Regarding compliancy and regulations, are companies genuinely prevented from progressions with patient engagement because of them, or are they just using them as an excuse?
Communication and language barriers extend beyond Plain Language Summaries and it is not only patients that have problems. The idea of a universal language was well received. Better communication = better understanding and better practices that lead lead to better education, improved engagement and more likely to succeed.
The pandemic happened and brought a few issues to the forefront regarding drug development processes and whether decentralisation is doable? Will the hybrid model be the future of trials for a few years to come?
Digital innovations were happening before the pandemic, but indeed… they have excelled due to necessity as a result of covid.
Mental health support should be included as a patient need.
What is the future after pandemic? The jury is still out!
Acronyms are annoying!
There has been a huge undertaking to tackle Diversity, Equity and Inclusion (DEI) respecting the need to involve people of all races and cultures. This is wonderful news and I fully support any work addressing this. However, whilst I genuinely support DEI > Why aren’t they including disability? I have many chronic illnesses and disabilities and have fought for a long time for inclusion and to become visible, only to become invisible once more.  It is an element of diversity, equity & inclusion based discussion that groups keep ignoring.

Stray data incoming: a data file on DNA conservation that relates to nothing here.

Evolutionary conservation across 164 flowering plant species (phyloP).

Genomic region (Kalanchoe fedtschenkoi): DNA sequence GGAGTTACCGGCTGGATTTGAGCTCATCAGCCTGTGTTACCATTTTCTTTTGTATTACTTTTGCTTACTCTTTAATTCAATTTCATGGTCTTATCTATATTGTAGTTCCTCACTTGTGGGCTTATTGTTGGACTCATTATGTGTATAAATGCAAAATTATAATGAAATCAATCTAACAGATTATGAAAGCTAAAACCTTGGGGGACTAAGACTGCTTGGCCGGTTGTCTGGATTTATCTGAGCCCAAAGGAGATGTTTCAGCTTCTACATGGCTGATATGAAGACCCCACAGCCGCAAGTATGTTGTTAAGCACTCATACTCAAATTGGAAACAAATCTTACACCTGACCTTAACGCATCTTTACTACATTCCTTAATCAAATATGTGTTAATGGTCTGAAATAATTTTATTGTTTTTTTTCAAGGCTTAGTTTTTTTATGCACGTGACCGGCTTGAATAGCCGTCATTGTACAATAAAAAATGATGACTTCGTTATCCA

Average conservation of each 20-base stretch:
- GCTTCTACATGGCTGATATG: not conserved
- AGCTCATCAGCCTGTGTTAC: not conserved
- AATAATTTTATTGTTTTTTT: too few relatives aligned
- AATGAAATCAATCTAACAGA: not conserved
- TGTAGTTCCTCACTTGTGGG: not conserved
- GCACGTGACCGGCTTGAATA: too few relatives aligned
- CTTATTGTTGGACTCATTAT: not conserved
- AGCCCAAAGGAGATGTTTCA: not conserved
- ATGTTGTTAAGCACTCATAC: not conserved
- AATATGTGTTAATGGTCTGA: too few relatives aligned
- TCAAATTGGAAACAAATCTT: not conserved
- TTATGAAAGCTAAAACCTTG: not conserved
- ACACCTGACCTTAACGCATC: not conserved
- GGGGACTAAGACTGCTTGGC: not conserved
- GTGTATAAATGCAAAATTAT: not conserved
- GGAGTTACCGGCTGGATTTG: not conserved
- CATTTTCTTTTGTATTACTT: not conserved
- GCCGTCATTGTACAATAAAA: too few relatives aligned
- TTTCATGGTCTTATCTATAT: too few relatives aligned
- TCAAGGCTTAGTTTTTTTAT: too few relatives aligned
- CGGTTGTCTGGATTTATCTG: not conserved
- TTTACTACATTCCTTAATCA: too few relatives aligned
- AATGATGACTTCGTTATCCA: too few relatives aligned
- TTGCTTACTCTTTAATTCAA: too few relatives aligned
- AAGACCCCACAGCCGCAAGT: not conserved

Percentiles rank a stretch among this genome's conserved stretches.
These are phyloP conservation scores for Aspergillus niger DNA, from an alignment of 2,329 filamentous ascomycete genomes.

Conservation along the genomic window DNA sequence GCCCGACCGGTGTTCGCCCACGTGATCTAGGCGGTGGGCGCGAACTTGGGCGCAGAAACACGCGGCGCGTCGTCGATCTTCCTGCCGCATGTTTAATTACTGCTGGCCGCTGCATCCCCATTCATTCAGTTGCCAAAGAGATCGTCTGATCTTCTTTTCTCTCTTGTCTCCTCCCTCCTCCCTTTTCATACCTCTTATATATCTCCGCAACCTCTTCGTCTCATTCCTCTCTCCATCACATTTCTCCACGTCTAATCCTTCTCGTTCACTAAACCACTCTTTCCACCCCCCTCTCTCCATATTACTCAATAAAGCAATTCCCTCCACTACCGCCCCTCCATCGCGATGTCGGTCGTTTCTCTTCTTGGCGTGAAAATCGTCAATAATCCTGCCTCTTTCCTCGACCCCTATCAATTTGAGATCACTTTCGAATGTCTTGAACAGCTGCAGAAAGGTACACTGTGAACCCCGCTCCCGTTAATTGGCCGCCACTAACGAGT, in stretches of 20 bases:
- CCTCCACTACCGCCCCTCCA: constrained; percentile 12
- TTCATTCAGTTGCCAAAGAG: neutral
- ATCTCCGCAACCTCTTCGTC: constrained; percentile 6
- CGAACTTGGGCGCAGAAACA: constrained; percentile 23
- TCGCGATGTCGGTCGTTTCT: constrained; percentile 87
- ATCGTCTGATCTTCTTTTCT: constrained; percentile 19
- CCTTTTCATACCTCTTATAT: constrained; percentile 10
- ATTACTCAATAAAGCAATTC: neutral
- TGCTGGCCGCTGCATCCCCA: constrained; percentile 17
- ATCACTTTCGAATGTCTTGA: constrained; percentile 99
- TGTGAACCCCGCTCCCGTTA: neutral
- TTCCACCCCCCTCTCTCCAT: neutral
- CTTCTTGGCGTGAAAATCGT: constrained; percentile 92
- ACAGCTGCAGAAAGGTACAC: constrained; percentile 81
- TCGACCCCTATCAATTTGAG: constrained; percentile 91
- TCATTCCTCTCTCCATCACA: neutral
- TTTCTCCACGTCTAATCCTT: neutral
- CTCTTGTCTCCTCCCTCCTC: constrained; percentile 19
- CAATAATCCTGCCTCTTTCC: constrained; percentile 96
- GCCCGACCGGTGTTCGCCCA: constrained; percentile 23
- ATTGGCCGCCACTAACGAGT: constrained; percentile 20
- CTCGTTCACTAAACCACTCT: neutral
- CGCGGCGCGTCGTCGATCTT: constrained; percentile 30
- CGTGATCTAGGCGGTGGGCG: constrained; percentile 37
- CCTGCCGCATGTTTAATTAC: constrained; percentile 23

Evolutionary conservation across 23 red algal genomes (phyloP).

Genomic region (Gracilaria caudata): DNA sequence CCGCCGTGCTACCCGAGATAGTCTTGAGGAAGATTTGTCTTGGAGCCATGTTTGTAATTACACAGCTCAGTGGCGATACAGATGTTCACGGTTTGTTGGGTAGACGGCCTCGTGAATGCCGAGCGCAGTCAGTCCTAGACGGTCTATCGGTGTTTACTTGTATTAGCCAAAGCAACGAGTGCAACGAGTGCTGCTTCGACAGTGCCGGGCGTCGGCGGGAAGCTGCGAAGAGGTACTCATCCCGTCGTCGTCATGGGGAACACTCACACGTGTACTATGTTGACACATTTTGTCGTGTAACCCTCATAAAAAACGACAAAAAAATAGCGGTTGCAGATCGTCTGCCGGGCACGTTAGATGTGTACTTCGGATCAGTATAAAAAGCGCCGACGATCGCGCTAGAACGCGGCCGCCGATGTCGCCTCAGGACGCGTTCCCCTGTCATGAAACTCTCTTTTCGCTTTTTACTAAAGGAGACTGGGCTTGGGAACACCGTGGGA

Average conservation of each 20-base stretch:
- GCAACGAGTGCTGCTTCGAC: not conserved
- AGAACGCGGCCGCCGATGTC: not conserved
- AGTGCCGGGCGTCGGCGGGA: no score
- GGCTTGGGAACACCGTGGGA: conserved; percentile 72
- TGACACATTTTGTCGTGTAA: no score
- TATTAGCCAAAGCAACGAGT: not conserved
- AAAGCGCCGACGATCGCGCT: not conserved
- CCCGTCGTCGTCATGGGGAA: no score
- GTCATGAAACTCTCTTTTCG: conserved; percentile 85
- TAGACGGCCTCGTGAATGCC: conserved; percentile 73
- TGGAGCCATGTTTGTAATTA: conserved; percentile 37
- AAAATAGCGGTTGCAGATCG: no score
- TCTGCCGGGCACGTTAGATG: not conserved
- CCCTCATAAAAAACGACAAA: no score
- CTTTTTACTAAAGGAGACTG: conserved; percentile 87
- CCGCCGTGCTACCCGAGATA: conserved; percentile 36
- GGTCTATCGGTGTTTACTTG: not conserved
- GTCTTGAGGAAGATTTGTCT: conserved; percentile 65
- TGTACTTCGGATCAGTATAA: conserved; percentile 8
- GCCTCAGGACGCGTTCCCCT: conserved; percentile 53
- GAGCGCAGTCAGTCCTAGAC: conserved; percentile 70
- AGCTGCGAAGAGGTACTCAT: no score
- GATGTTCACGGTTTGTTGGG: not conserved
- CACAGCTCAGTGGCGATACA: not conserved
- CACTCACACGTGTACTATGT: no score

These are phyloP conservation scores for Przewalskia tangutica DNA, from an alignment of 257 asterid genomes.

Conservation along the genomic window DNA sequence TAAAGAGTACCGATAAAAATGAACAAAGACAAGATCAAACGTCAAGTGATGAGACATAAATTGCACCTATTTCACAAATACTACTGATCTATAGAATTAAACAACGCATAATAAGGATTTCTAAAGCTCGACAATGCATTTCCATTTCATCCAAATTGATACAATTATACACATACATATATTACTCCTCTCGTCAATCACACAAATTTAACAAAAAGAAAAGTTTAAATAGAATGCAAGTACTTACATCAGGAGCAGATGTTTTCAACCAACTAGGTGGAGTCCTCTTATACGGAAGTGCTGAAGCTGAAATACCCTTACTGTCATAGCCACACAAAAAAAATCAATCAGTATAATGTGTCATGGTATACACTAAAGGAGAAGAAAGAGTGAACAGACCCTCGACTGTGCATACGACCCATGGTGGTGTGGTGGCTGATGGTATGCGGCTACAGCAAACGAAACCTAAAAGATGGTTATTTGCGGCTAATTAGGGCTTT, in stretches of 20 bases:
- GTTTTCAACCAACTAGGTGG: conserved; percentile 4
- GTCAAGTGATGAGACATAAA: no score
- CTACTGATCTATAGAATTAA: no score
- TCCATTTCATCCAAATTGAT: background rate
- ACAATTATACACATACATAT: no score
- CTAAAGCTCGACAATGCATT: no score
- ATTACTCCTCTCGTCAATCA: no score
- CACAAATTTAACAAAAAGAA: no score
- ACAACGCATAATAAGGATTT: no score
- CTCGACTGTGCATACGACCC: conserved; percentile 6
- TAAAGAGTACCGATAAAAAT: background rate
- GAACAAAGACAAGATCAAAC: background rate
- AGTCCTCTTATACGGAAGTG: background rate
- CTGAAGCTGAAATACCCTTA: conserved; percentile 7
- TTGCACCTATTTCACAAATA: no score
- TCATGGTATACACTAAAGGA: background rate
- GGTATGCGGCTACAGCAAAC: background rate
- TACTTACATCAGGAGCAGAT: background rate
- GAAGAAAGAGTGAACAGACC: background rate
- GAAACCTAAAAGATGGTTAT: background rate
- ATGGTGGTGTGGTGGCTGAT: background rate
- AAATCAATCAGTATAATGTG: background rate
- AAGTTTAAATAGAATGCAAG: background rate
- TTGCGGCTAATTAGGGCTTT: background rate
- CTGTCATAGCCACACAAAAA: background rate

I find it a huge step backwards for those of us with disabilities to be left out of the diversity, equity and inclusion discussion. At times depending on what mindset I’m in it can be offensive and disappointing.
Trust remains an issue, but if there was an industry standard then trust will improve. If patients are included from the onset then trust will develop as the relationship develops and can be built to last for the long term.

There were many presentations, panels and discussions across both days and I can’t tell all in this article. So, I have shared what stuck out the most to me – My experience.

Please remember that I am a patient so this is given using my interpretations, my opinions, my experience, and importantly my patient perspective.

Carole Scrafton – patient advocate

My views should be quite well-known by now regarding patient centricity and how industry should be operating due to the nature of the ‘patient landscape’ .